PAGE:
Research projects

Music as a Canary

Principal researchers

Associate Professor Nikki Rickard

Associate Professor Dianne Vella-Brodrick 

Professor Nick Allen 

Professor Debra Rickwood 

Professor Kate Smith-Miles 

Institution     

Monash University

University of Melbourne

University of Oregon

University of Canberra

Funding         

$62,500

Award type   

Strategic Research

Project completion year      

2016

Project aim

The aim of this project was to develop an innovative methodology to achieve daily monitoring of individuals in a non-intrusive way. MoodPrism is a new smartphone app that tracks moods over time to support mental health and well-being. This raises self-awareness of emotional state, and can signal when the risk of depression or anxiety has increased. MoodPrism also provides links to mental health services to assist an individual to seek the help they might need.

Project brief  

Mood tracking apps like MoodPrism are a contemporary means of addressing mental health needs by engaging users with their feelings, providing feedback on increased risk of depression and anxiety, and linking the user with mental health services. MoodPrism functions like a modern day mood diary, which asks users how they are feeling on a day-to-day basis. After answering a few questions, the app converts and records responses into a colourful ‘Mood History’. Users can explore their Mood History at any time to gain insight into their emotional well-being and overall mental health. This can provide insight into patterns of mood and whether these fluctuate with certain people or places, or times of the week. The more the app is used, the more detailed this information becomes. Positive functioning scores are unlocked after one week’s use. Depression and anxiety scores are unlocked after two weeks of use. MoodPrism is one of the few apps with a focus on enhancing positive psychological functioning as well as alleviating negative symptoms of depression and anxiety, and is therefore designed to help everyone achieve their best possible mental health. MoodPrism also provides health information that is tailored to daily mood scores, linking this to a range of appropriate online mental health resources like beyondblue and Headspace.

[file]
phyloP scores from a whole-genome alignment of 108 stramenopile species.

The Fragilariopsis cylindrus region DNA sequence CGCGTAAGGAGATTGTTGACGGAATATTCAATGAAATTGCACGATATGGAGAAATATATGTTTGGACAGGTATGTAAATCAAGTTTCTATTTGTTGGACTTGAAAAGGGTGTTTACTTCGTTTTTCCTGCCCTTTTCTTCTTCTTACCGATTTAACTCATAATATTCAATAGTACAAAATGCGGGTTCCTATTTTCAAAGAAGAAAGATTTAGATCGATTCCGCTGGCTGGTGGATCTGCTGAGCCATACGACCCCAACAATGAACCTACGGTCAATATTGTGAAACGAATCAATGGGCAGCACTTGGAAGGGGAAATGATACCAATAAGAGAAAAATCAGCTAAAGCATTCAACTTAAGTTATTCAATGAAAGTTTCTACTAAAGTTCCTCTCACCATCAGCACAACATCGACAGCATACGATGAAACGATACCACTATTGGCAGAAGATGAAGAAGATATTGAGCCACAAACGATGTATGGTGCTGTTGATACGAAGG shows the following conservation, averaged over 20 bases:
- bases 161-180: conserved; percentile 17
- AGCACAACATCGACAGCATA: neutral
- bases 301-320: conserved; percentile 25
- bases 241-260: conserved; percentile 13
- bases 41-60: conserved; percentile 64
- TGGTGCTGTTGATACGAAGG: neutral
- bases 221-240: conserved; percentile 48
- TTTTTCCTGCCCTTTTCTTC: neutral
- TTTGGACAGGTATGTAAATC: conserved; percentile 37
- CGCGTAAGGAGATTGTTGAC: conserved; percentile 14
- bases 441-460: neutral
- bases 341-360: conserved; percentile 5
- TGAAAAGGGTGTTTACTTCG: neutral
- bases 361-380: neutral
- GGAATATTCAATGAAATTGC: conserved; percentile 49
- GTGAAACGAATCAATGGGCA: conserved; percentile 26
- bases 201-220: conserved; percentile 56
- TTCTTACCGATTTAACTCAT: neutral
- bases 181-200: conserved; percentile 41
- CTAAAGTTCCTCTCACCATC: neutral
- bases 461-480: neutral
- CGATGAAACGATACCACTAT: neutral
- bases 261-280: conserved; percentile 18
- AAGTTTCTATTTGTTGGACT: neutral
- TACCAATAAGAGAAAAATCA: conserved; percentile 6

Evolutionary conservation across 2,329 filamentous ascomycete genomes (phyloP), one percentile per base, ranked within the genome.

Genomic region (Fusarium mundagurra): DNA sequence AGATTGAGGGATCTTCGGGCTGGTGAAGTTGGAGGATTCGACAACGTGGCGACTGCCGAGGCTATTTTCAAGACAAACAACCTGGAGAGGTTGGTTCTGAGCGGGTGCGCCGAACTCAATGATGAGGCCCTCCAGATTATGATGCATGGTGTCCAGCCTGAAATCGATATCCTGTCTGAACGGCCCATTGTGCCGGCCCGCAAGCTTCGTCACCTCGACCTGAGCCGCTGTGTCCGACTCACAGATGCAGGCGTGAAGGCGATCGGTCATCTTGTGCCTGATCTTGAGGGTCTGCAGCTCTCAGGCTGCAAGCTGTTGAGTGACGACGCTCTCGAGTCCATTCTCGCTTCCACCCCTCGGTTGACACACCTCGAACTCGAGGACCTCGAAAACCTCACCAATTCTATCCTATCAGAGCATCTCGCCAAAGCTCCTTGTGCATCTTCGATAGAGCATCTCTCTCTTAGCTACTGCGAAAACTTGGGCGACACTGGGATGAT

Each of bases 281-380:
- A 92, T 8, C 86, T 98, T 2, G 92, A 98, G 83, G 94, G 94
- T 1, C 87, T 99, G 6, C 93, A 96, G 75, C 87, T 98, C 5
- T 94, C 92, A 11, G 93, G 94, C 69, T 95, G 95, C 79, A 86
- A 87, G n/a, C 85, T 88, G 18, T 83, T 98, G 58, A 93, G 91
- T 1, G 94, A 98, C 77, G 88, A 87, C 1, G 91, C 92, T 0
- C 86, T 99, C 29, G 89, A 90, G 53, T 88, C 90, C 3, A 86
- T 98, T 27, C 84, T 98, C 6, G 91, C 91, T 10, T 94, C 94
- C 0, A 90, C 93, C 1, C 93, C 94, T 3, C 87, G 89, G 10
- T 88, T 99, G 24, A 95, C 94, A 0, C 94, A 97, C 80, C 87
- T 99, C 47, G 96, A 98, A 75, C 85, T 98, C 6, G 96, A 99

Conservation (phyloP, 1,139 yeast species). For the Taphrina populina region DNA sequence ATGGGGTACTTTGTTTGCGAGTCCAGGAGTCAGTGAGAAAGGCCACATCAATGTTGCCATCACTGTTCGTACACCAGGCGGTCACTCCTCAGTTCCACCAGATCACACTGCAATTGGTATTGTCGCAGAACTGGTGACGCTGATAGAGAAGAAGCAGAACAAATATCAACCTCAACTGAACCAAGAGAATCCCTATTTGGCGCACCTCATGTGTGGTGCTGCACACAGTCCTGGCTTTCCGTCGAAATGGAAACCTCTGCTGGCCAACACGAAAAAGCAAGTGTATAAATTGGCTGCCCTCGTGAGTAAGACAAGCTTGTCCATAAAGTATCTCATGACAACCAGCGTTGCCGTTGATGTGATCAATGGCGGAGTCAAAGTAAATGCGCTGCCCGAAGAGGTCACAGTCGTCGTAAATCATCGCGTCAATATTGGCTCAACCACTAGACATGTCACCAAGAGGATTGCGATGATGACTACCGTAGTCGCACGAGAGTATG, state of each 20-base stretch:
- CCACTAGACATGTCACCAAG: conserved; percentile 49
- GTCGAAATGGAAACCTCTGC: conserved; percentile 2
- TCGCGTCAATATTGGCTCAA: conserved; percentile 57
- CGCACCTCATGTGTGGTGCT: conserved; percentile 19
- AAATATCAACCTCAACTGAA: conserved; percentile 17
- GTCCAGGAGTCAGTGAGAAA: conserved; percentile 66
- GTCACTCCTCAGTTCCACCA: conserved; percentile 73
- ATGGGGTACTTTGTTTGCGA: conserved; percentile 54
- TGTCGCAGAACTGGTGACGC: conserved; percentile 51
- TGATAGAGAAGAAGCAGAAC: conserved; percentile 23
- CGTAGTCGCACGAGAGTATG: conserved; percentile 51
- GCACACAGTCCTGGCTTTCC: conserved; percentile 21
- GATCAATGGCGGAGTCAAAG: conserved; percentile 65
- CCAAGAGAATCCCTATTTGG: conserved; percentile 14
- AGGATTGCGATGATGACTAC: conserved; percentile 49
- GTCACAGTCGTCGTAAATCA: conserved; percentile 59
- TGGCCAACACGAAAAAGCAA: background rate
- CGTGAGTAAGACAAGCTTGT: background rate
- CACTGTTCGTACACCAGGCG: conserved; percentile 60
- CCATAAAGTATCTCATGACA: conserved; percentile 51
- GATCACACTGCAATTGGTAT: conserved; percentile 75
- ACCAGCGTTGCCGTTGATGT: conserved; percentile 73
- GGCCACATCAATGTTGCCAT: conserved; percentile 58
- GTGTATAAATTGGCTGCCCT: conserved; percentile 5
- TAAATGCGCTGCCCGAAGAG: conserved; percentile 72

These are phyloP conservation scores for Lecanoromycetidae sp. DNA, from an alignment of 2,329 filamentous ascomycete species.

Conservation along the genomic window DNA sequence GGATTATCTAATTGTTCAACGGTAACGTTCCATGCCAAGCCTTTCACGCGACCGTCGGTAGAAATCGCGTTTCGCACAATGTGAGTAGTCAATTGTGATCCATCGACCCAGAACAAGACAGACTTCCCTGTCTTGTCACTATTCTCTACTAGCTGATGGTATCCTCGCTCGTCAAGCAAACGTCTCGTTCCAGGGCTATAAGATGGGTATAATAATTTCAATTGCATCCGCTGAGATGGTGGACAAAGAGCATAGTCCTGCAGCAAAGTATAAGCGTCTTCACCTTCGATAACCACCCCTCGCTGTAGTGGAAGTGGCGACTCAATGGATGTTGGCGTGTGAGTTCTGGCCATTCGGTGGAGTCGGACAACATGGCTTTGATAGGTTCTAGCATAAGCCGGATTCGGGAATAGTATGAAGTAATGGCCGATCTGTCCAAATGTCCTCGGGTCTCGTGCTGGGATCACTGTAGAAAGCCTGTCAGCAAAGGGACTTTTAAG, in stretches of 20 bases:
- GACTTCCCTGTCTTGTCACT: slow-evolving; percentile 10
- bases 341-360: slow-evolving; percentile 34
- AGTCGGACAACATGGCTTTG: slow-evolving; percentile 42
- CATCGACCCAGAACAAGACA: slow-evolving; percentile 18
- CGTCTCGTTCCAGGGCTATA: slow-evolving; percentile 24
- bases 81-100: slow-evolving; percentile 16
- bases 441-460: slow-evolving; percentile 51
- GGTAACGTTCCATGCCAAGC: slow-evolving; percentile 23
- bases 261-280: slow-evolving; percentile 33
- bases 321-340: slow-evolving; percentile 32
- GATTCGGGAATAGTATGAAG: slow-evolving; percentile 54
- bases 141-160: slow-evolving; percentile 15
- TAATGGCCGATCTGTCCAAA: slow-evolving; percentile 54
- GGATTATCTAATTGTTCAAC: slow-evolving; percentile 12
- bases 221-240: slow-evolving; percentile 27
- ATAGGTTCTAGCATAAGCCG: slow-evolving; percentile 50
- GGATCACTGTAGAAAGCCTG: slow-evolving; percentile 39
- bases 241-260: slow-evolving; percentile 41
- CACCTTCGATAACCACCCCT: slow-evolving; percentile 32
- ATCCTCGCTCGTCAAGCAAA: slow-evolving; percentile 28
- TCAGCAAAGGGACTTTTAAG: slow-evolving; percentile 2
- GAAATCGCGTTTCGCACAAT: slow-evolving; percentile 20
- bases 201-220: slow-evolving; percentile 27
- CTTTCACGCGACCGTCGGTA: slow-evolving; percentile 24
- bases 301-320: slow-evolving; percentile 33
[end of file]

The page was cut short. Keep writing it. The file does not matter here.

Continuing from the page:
The funding received by beyondblue support the design, development and trial of the research version of the app. Research on the outcome measures was beyond scope of this initial funding. A sample of 164 users who used MoodPrism for at least 2 weeks was obtained to assess usability. User feedback was obtained from two different sources; a feedback survey built into the app, and the Mobile Application Rating Scale. Feedback indicated that users found MoodPrism to be enjoyable, engaging and interesting to use, and the content credible. Areas of potential improvement related to how motivating the app was, the functionality of the app and the content load.

The app was also analysed to assess whether it generated data that would be useful for predicting mental health in future research. Preliminary analyses suggest that all forms of data obtained by MoodPrism – psychometric surveys, daily ESM mood reports and automated data collection – are likely to assist in prediction of depression and anxiety. Finally, a preliminary assessment of whether using the app itself had any positive effect was also performed. At this stage, there is some indication that using MoodPrism can significantly enhance wellbeing scores, particularly for those with more severe depressive symptoms. Users who engage more with the app also appear to show increased emotional self-awareness and coping self-efficacy. These results require corroboration however in future research which is beyond the scope of this report.

Read more

Download the final report

Stay in touch with us

Sign up below for regular emails filled with information, advice and support for you or your loved ones.


All done! You should’ve received a confirmation email, so please check when you’re finished here and click the link in the email. If you can’t see it, we might be in your junk mail.

Subscribe failed. Please try later or contact us.